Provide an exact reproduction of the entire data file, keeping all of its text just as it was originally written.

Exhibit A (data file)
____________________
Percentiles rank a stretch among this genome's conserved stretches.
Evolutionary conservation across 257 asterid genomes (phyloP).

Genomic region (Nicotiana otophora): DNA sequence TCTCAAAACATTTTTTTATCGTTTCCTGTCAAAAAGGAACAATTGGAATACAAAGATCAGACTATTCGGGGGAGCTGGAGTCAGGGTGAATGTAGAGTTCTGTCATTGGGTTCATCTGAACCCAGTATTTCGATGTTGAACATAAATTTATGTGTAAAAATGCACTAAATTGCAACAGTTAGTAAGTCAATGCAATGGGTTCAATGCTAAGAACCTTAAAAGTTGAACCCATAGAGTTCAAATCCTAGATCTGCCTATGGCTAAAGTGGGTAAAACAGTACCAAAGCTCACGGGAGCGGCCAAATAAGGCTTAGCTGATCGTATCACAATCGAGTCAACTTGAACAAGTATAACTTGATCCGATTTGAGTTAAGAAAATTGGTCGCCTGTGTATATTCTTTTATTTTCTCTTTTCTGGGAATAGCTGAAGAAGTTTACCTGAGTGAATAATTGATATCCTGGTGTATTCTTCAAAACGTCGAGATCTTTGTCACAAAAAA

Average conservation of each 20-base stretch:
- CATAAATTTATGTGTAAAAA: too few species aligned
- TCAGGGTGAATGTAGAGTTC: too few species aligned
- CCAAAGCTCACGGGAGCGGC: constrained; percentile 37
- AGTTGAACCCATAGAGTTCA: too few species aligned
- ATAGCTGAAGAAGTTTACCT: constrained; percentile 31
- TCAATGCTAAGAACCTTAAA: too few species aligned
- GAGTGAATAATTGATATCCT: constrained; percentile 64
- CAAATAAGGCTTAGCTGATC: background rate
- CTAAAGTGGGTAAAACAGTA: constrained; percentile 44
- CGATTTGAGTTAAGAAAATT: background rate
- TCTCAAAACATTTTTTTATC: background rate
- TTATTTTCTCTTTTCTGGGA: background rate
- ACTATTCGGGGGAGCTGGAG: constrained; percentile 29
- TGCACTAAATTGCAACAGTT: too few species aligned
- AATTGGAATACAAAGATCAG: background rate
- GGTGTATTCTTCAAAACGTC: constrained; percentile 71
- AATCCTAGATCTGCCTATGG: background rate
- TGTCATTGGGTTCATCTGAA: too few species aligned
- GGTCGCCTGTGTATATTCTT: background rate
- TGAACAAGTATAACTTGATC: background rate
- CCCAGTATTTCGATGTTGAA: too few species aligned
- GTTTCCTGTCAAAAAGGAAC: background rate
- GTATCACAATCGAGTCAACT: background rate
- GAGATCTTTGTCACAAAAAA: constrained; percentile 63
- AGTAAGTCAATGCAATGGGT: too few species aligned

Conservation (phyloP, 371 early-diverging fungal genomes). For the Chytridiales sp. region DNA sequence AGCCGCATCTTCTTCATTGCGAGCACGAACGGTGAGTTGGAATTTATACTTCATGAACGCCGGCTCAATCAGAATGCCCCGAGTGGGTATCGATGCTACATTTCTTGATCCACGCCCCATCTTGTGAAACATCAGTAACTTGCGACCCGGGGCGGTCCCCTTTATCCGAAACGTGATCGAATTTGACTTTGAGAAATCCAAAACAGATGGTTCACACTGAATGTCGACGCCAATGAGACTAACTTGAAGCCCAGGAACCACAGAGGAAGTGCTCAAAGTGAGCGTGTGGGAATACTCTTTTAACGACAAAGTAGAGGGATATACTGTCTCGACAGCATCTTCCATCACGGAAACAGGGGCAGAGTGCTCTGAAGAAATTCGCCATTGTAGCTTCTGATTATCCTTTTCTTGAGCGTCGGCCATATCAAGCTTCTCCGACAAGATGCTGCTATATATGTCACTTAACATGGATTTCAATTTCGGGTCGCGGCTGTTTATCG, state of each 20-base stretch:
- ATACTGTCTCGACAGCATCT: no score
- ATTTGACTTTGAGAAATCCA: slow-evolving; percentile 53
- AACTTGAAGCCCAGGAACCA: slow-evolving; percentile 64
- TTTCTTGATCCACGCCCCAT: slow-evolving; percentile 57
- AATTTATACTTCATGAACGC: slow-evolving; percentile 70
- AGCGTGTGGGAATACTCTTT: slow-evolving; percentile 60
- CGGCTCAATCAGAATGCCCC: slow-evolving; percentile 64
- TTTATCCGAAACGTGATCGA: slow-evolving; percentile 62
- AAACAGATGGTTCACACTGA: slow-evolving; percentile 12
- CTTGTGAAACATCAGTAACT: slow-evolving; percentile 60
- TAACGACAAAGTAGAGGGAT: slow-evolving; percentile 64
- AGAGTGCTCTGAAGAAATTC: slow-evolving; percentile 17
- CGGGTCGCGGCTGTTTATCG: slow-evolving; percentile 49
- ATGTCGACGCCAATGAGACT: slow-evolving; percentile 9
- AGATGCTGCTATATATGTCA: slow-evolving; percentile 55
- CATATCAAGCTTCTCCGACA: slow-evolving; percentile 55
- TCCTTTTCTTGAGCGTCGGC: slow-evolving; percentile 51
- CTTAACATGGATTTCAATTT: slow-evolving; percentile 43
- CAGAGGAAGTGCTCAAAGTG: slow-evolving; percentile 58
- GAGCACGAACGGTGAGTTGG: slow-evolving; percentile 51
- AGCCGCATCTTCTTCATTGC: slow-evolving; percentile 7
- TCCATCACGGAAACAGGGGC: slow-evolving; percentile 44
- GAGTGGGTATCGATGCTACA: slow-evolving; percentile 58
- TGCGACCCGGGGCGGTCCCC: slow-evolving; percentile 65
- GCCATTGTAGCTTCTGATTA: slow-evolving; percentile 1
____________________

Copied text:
Percentiles rank a stretch among this genome's conserved stretches.
Evolutionary conservation across 257 asterid genomes (phyloP).

Genomic region (Nicotiana otophora): DNA sequence TCTCAAAACATTTTTTTATCGTTTCCTGTCAAAAAGGAACAATTGGAATACAAAGATCAGACTATTCGGGGGAGCTGGAGTCAGGGTGAATGTAGAGTTCTGTCATTGGGTTCATCTGAACCCAGTATTTCGATGTTGAACATAAATTTATGTGTAAAAATGCACTAAATTGCAACAGTTAGTAAGTCAATGCAATGGGTTCAATGCTAAGAACCTTAAAAGTTGAACCCATAGAGTTCAAATCCTAGATCTGCCTATGGCTAAAGTGGGTAAAACAGTACCAAAGCTCACGGGAGCGGCCAAATAAGGCTTAGCTGATCGTATCACAATCGAGTCAACTTGAACAAGTATAACTTGATCCGATTTGAGTTAAGAAAATTGGTCGCCTGTGTATATTCTTTTATTTTCTCTTTTCTGGGAATAGCTGAAGAAGTTTACCTGAGTGAATAATTGATATCCTGGTGTATTCTTCAAAACGTCGAGATCTTTGTCACAAAAAA

Average conservation of each 20-base stretch:
- CATAAATTTATGTGTAAAAA: too few species aligned
- TCAGGGTGAATGTAGAGTTC: too few species aligned
- CCAAAGCTCACGGGAGCGGC: constrained; percentile 37
- AGTTGAACCCATAGAGTTCA: too few species aligned
- ATAGCTGAAGAAGTTTACCT: constrained; percentile 31
- TCAATGCTAAGAACCTTAAA: too few species aligned
- GAGTGAATAATTGATATCCT: constrained; percentile 64
- CAAATAAGGCTTAGCTGATC: background rate
- CTAAAGTGGGTAAAACAGTA: constrained; percentile 44
- CGATTTGAGTTAAGAAAATT: background rate
- TCTCAAAACATTTTTTTATC: background rate
- TTATTTTCTCTTTTCTGGGA: background rate
- ACTATTCGGGGGAGCTGGAG: constrained; percentile 29
- TGCACTAAATTGCAACAGTT: too few species aligned
- AATTGGAATACAAAGATCAG: background rate
- GGTGTATTCTTCAAAACGTC: constrained; percentile 71
- AATCCTAGATCTGCCTATGG: background rate
- TGTCATTGGGTTCATCTGAA: too few species aligned
- GGTCGCCTGTGTATATTCTT: background rate
- TGAACAAGTATAACTTGATC: background rate
- CCCAGTATTTCGATGTTGAA: too few species aligned
- GTTTCCTGTCAAAAAGGAAC: background rate
- GTATCACAATCGAGTCAACT: background rate
- GAGATCTTTGTCACAAAAAA: constrained; percentile 63
- AGTAAGTCAATGCAATGGGT: too few species aligned

Conservation (phyloP, 371 early-diverging fungal genomes). For the Chytridiales sp. region DNA sequence AGCCGCATCTTCTTCATTGCGAGCACGAACGGTGAGTTGGAATTTATACTTCATGAACGCCGGCTCAATCAGAATGCCCCGAGTGGGTATCGATGCTACATTTCTTGATCCACGCCCCATCTTGTGAAACATCAGTAACTTGCGACCCGGGGCGGTCCCCTTTATCCGAAACGTGATCGAATTTGACTTTGAGAAATCCAAAACAGATGGTTCACACTGAATGTCGACGCCAATGAGACTAACTTGAAGCCCAGGAACCACAGAGGAAGTGCTCAAAGTGAGCGTGTGGGAATACTCTTTTAACGACAAAGTAGAGGGATATACTGTCTCGACAGCATCTTCCATCACGGAAACAGGGGCAGAGTGCTCTGAAGAAATTCGCCATTGTAGCTTCTGATTATCCTTTTCTTGAGCGTCGGCCATATCAAGCTTCTCCGACAAGATGCTGCTATATATGTCACTTAACATGGATTTCAATTTCGGGTCGCGGCTGTTTATCG, state of each 20-base stretch:
- ATACTGTCTCGACAGCATCT: no score
- ATTTGACTTTGAGAAATCCA: slow-evolving; percentile 53
- AACTTGAAGCCCAGGAACCA: slow-evolving; percentile 64
- TTTCTTGATCCACGCCCCAT: slow-evolving; percentile 57
- AATTTATACTTCATGAACGC: slow-evolving; percentile 70
- AGCGTGTGGGAATACTCTTT: slow-evolving; percentile 60
- CGGCTCAATCAGAATGCCCC: slow-evolving; percentile 64
- TTTATCCGAAACGTGATCGA: slow-evolving; percentile 62
- AAACAGATGGTTCACACTGA: slow-evolving; percentile 12
- CTTGTGAAACATCAGTAACT: slow-evolving; percentile 60
- TAACGACAAAGTAGAGGGAT: slow-evolving; percentile 64
- AGAGTGCTCTGAAGAAATTC: slow-evolving; percentile 17
- CGGGTCGCGGCTGTTTATCG: slow-evolving; percentile 49
- ATGTCGACGCCAATGAGACT: slow-evolving; percentile 9
- AGATGCTGCTATATATGTCA: slow-evolving; percentile 55
- CATATCAAGCTTCTCCGACA: slow-evolving; percentile 55
- TCCTTTTCTTGAGCGTCGGC: slow-evolving; percentile 51
- CTTAACATGGATTTCAATTT: slow-evolving; percentile 43
- CAGAGGAAGTGCTCAAAGTG: slow-evolving; percentile 58
- GAGCACGAACGGTGAGTTGG: slow-evolving; percentile 51
- AGCCGCATCTTCTTCATTGC: slow-evolving; percentile 7
- TCCATCACGGAAACAGGGGC: slow-evolving; percentile 44
- GAGTGGGTATCGATGCTACA: slow-evolving; percentile 58
- TGCGACCCGGGGCGGTCCCC: slow-evolving; percentile 65
- GCCATTGTAGCTTCTGATTA: slow-evolving; percentile 1